Confessions of an Asian-American

| March 30, 2016 | 1 Comment

Teacher: Class, I’d like us all to give a warm Mayflower Elementary welcome to your new classmate Jing Jang!
Jing: Jing Wang.
Teacher: Jing Wang! He and his family recently moved to our neighborhood all the way from China!
Jing: San Francisco.
Teacher: San Francisco! (Sees hand raised) Yes, Timmy?
Timmy: My momma says Chinese people eat dogs.
Teacher: Now be nice, Timmy! I’m sure Jin doesn’t do that. In fact, Jin’s family probably stopped that sort of thing as soon as they came to the United States!

~ Excerpt from American Born Chinese, by Gene Luen Yang

You wonder why, of all the things you had to leave behind when immigrating, your parents decided to take your name with you to the United States. Well, part of you understood. As far as you were concerned your name was something that could never be changed. It could be substituted, like Elizabeth going by Liz or Beth or Isabel. It could be added upon, like spouses taking their partner’s last name after marriage. But in your mind, changing your name on any other occasion was just like changing your identity, and you had no idea why people would want to change something that’s uniquely their own.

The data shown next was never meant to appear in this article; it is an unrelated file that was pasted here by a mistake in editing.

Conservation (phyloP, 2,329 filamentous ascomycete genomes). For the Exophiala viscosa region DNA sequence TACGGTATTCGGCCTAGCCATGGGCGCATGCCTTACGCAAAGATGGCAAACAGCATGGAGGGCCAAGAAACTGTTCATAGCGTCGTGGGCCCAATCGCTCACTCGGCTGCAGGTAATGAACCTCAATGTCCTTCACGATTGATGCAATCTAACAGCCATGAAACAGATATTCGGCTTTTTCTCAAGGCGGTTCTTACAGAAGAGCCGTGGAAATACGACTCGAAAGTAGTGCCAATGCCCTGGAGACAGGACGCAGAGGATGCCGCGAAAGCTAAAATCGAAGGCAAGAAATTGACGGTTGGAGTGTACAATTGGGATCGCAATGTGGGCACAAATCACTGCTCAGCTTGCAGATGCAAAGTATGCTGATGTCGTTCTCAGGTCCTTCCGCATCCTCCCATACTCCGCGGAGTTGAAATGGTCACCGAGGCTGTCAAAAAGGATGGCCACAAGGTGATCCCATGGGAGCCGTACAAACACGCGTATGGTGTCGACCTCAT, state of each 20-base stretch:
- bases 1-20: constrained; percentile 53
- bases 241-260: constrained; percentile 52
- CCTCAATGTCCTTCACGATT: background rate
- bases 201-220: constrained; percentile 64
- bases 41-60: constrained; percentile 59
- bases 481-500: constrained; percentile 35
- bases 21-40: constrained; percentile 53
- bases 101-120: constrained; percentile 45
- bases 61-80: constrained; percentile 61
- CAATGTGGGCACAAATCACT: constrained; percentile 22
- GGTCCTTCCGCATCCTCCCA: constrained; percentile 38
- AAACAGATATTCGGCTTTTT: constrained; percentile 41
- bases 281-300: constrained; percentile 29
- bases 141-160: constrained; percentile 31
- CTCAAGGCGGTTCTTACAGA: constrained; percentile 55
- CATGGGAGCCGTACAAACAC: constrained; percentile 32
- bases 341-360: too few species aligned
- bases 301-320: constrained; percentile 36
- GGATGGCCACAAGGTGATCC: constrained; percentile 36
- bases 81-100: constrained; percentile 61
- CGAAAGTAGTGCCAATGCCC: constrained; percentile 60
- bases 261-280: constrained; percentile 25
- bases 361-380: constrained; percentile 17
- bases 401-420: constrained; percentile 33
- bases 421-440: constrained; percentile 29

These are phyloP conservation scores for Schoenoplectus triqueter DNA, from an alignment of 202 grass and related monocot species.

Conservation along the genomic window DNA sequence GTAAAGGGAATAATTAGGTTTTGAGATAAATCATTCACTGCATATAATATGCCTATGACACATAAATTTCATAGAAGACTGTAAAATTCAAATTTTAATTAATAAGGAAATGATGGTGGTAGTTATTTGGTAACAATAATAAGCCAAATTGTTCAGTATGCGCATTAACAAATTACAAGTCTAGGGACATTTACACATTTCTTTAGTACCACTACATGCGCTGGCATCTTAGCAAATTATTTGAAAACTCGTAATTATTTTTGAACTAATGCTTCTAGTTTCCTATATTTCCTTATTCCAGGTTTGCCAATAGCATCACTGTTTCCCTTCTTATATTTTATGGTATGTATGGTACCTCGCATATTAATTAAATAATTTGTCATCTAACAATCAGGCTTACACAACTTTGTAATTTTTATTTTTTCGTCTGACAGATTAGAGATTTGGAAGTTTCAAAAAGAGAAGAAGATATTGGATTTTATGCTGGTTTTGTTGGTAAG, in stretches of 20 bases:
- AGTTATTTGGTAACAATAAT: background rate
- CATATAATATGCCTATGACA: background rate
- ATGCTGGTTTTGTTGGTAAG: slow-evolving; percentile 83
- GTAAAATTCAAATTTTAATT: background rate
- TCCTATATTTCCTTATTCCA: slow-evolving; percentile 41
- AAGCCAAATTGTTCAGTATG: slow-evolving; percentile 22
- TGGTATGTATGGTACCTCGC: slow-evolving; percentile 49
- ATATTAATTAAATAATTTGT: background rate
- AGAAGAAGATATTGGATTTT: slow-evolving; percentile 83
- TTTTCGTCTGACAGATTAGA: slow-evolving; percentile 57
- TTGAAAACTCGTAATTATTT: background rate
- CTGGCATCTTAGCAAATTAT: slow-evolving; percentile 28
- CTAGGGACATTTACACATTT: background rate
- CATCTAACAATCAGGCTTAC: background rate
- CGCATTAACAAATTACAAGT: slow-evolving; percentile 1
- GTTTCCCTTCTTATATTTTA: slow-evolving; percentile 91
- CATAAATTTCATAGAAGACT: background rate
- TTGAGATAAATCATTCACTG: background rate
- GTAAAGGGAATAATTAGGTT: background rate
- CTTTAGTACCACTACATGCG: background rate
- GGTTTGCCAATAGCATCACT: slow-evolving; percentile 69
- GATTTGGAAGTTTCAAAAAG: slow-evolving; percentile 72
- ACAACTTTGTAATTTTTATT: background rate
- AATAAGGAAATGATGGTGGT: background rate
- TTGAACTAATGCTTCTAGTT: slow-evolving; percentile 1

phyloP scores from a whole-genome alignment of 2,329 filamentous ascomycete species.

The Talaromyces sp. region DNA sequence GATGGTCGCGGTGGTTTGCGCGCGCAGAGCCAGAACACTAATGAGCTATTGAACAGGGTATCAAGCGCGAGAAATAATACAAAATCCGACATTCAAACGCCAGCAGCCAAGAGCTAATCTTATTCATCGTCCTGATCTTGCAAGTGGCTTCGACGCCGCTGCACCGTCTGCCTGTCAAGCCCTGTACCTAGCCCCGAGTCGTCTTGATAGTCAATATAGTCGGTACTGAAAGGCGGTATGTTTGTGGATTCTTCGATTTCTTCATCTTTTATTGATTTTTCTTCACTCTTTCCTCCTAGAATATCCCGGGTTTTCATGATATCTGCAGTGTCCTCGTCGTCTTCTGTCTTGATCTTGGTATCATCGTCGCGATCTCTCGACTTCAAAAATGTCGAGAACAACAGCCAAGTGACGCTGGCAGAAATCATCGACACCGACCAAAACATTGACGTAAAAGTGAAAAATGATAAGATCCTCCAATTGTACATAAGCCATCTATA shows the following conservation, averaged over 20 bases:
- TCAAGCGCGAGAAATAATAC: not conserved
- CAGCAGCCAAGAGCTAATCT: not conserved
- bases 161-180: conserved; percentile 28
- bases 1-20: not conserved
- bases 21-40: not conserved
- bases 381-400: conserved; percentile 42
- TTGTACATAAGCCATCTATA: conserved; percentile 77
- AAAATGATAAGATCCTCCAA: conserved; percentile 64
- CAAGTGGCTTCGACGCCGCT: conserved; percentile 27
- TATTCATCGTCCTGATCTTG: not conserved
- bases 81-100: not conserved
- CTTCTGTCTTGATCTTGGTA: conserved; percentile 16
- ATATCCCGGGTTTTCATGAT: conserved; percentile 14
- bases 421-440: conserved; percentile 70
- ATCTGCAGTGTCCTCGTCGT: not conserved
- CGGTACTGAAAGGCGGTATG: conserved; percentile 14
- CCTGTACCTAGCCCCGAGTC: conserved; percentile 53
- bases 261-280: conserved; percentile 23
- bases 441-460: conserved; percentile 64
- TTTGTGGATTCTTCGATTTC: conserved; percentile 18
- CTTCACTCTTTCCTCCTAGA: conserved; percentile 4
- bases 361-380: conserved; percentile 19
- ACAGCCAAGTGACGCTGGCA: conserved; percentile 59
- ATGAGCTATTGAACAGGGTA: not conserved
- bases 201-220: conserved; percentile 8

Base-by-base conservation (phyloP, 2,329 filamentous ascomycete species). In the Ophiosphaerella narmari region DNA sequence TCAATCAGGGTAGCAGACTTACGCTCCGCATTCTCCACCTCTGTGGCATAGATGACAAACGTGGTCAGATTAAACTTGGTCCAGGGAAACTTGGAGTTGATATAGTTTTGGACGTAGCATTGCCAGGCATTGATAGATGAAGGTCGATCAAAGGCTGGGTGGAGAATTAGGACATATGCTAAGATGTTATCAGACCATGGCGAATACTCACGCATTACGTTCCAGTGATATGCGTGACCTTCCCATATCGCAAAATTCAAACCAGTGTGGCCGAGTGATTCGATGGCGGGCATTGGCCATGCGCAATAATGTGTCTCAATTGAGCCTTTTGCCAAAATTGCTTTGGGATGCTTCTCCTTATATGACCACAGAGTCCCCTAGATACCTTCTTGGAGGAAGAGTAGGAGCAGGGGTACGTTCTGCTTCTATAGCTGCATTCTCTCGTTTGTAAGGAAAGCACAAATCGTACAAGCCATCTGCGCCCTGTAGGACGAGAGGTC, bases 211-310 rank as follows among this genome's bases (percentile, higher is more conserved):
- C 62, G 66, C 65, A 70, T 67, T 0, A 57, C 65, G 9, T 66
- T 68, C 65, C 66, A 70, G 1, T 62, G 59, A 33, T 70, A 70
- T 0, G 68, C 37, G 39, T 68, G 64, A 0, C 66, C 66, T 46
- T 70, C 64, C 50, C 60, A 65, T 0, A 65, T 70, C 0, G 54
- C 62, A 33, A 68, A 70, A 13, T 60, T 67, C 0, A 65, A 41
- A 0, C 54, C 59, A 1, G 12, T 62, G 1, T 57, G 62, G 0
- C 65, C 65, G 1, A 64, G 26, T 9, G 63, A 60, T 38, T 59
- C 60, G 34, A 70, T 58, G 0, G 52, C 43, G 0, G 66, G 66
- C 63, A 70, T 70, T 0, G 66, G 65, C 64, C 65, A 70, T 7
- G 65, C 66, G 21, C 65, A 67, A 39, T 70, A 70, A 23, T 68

So when you land in Seattle and the immigration officer asks you to state your name, you reply in Chinese, hoping that it can stick with you for the rest of your American life.

Alas, your real name was never meant to be spoken in English, and after two months of correcting teachers and classmates and strangers, your patience is running thin. Deep down every butchered pronunciation feels more painful than it should, and though you can’t fault them for trying their best, the sound of your own name starts to sour. At the same time, you begin to hear the struggles that other immigrants have in assimilating to United States culture. You learn about racism, and realize that there is a juxtaposition between what society promises and what they enforce. You hear your name intertwined with insults and slurs and stereotypes, and realize that being Chinese is holding you back.

You grow to hate your Chinese name and the context that it brings.

So taking a page from celebrities like Jackie Chan and Jet Li, you choose an English name to go by instead, making sure that it’s familiar and well-known. On your eighth birthday, you’ve decided to call yourself Michael, the namesake for several great people (Jackson, Jordan, Keaton) that everyone else recognizes.